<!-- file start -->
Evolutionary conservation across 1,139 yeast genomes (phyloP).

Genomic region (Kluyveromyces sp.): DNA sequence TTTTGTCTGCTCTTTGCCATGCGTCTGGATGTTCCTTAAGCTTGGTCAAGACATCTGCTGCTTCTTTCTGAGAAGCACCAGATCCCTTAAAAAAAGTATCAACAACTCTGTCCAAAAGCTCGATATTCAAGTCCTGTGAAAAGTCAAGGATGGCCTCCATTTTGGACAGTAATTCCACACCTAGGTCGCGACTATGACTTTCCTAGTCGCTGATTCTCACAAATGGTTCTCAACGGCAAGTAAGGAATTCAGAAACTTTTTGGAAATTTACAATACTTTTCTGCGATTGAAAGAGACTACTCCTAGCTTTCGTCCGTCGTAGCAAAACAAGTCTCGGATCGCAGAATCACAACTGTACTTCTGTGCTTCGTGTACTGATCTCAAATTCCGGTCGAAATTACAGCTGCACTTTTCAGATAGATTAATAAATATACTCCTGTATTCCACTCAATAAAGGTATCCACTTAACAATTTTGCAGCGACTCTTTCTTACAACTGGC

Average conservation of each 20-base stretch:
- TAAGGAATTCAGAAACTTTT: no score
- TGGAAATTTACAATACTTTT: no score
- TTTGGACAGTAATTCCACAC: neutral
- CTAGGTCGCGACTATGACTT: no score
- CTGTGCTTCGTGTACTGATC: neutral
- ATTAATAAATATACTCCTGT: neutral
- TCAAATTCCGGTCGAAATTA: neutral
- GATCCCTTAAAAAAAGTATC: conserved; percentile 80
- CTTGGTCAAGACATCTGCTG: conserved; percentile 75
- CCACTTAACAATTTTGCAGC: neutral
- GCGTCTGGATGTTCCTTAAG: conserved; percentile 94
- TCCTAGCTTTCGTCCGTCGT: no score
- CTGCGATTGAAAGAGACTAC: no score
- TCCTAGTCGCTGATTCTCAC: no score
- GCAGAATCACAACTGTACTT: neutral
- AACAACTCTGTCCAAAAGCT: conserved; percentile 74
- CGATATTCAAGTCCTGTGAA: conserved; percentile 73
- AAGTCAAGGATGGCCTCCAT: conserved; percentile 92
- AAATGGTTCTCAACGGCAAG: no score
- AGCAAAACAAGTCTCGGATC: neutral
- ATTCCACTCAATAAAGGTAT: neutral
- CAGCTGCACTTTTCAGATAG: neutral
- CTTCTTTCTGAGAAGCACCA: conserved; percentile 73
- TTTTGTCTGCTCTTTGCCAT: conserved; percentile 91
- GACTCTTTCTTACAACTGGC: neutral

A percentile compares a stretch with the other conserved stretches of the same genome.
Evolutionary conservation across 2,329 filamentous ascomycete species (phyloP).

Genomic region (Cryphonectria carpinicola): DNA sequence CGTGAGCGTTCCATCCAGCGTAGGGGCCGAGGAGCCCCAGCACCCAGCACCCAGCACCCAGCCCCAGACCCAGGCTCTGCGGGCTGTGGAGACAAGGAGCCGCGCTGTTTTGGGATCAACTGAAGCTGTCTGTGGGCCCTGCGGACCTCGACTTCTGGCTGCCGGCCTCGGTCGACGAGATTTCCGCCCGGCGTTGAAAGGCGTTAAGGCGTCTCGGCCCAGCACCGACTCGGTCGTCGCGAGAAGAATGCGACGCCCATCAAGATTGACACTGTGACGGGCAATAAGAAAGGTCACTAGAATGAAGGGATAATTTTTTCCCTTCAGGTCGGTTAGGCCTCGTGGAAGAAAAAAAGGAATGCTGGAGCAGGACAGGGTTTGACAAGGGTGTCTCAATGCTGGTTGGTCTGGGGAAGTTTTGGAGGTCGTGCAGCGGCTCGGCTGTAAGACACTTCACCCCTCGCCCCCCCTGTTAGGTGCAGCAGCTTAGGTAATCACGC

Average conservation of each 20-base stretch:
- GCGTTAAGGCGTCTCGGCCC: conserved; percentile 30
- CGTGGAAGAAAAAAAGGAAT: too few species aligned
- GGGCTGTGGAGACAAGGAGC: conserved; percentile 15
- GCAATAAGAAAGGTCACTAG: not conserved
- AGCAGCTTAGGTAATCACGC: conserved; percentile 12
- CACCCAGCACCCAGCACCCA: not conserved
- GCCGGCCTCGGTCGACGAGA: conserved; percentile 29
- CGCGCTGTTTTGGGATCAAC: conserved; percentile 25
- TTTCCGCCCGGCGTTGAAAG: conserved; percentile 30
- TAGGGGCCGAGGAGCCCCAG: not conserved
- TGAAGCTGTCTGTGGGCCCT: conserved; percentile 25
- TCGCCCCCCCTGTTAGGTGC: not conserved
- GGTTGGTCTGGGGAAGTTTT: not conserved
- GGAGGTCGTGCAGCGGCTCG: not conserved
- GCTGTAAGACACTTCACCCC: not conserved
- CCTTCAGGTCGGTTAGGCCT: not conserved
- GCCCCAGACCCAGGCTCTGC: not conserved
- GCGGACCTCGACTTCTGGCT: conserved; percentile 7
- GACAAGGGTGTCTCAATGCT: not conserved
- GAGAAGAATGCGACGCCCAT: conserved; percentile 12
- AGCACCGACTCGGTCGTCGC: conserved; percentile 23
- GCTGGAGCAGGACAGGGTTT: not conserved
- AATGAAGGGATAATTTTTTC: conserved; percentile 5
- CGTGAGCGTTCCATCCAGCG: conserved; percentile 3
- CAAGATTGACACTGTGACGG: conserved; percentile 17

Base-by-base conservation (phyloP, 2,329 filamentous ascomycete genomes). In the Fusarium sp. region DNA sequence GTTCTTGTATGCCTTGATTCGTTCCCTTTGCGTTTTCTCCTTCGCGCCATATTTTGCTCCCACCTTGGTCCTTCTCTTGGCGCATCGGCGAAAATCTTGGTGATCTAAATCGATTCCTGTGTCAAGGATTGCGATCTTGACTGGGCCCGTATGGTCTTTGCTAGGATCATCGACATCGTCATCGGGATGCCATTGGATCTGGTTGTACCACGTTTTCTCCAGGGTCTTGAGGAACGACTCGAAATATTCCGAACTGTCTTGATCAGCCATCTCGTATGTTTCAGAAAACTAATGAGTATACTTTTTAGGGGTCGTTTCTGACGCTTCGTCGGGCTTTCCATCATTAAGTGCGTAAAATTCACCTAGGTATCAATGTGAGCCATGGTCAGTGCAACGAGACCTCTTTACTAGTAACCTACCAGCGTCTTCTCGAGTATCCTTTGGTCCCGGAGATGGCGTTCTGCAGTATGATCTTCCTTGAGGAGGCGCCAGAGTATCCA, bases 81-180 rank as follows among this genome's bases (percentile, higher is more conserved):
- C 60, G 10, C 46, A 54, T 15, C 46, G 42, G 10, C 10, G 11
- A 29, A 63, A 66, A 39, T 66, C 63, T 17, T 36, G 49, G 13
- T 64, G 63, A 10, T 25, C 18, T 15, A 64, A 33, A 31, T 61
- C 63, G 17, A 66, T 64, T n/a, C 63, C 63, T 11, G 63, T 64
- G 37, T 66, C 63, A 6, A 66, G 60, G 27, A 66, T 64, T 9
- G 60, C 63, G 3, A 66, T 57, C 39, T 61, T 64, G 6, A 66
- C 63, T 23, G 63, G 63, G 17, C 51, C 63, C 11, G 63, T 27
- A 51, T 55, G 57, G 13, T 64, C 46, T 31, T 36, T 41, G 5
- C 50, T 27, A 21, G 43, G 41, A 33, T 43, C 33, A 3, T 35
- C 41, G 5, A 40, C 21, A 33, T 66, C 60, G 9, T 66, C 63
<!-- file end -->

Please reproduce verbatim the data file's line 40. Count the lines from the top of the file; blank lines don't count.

- CGCGCTGTTTTGGGATCAAC: conserved; percentile 25